This pessimism is not content to parasitize our elected leaders, but it pervades across many major areas of our lives. We no longer trust in our institutions to perform, instead we rely on two-dimensional data and statistics to inform us without the reality of context. We have turned our entire life over to middle-managers, people who have jobs without duties; this is the dream realised on neo-liberal capitalism. That the state could largely relinquish control of the economy over to the corporate interests and let them exploit benefits produced by labour. Ironically, the illnesses of market capitalism pervade even among our supposed mortal enemy (at least until their recent destruction), Islamic State. Little else needs to be brought to bear to crush the criticism that Fukuyama was pre-emptive in his analysis.
If what matters is only what can be bought and sold in a “free” market, then the potential progress of the future, cannot be countenanced. We become locked in what has been described as “Capitalist Realism.”
The future visions of our predecessors that the benefits of industry and automation would be shared equally among the people of our society has been stolen from us and instead of attacking those responsible for the theft of our productivity, we are encouraged to attack the weakest among us as being responsible for our collective failure of imagination. Instead of challenging our bosses for greater share in the benefits of our labour, for more time with our loved ones, for more time to engage in personal pleasures, and for more time to attend to our health and well being. We end up attacking those who enjoy even a portion of these benefits.
Instead of envisioning a better world, reimagining the methods of distribution of profits and benefits of labour, we become locked in the sickness of nostalgia and fear of change. We purchase and re-purchase our past in an attempt to relive the future that was lost to us. In the ennui of our period of history, we long for something better, but we have the sickness of nostalgia that prevents us from realising and imagining better futures. We are hampered by the all-pervading sense that there is only market capitalism, that all that has value is determined by buyers and sellers in stock exchanges and commodity markets and that our elected leaders can only tweak tax rates, pull levers, and make mildly inspiring but meaningless speeches.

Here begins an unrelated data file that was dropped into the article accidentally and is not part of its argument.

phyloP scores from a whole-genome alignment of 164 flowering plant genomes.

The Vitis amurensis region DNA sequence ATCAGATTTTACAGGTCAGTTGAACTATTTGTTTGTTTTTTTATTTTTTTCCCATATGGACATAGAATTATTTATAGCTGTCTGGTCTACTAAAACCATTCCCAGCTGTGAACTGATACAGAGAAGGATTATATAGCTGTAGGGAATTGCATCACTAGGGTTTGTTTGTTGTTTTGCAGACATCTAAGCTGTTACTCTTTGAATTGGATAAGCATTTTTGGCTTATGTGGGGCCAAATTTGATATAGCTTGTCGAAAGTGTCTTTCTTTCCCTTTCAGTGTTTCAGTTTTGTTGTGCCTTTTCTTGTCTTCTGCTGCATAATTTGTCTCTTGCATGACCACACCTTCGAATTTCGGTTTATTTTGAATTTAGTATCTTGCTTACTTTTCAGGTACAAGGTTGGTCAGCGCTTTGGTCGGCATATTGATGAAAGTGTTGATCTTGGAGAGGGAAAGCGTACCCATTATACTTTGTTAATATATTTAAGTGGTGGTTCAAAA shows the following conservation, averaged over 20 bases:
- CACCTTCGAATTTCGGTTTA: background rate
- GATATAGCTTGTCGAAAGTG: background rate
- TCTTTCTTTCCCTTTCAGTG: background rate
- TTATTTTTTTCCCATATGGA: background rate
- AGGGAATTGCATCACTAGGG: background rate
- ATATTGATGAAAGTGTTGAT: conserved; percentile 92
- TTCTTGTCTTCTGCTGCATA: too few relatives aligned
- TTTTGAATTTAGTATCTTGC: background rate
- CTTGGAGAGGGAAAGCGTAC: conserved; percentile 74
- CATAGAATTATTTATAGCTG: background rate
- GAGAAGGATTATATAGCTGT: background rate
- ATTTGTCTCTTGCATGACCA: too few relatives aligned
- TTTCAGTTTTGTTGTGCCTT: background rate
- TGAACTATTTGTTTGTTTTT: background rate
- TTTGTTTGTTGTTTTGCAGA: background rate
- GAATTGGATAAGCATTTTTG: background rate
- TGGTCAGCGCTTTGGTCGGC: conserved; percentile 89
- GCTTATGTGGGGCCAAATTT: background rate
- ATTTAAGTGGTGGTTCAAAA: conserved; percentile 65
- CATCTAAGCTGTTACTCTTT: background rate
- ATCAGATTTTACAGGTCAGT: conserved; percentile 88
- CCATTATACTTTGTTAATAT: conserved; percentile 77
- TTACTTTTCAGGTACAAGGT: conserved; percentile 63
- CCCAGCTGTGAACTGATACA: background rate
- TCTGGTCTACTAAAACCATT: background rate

We no longer believe in change, but in minor iterations of our present reality. Instead of experimenting with alternative societies, we continue the drudgery of capitalism with reproductions of previous aesthetics, failing to reproduce the conditions of more inspirational generations, haunted by previous societies, we fetishize them, we become fully hauntological.
Even our cultural artefacts reflect this; in every version of Sim City, our ability to affect change is restricted to minor bylaws and tax rates. Instead of drawing on our struggles against injustice and inequality, ending slavery, child labour, racial discrimination, banning CFCs, providing pensions and health care, we are reduced to imaging only what is possible through the market, we are reduced to accepting only that which the market has decided has value. Our imagination has been so thoroughly restricted to the current capitalist reality that we can only imagine the end of the world, whether that be from plague (Contagion), zombies (Day of the Dead and countless others), catastrophic environmental collapse (2012, The Day After Tomorrow, Walking Dead), space-borne destruction (Armageddon), or nuclear destruction (Sum of All Fears), even our science fiction visions are capitalist in essence (District 9, Elysium, The Expanse, Cowboys & Aliens, Downsizing (possibly the most egregious film in recent history), The Boss Baby, etc.); they fail to think creatively and imagine a world outside of capitalism. In these various realities, it is as if they are tacitly admitting that we will die by capitalism rather to reinvent ourselves to save ourselves from our own base, avaricious impulses.
The experience of our reality is that not only are we possible of being more than sum total of our market or monetary values, but that we must be able to imagine being beyond value. We must be able to imagine a better future where our health and well-being is not decided for us by middle managers and politicians who fret ceaselessly about the daily, irrational, whims of the market, but also we we must imagine this future for the well-being of the planet and the survival of our species.
We cannot wait for the market to discover whether or not there is profit in preventing climate change, that time has come and gone and the time for action is now. The poor, the people living with physical and mental disabilities, and the workers cannot wait for American insurance companies to determine whether there is profit in providing care. It does not require us to have an Other to improve ourselves. To fail in this endeavour of imagination is not to end the world, humanity will continue to live on and return to history but as misery, not triumph. However, we can do better.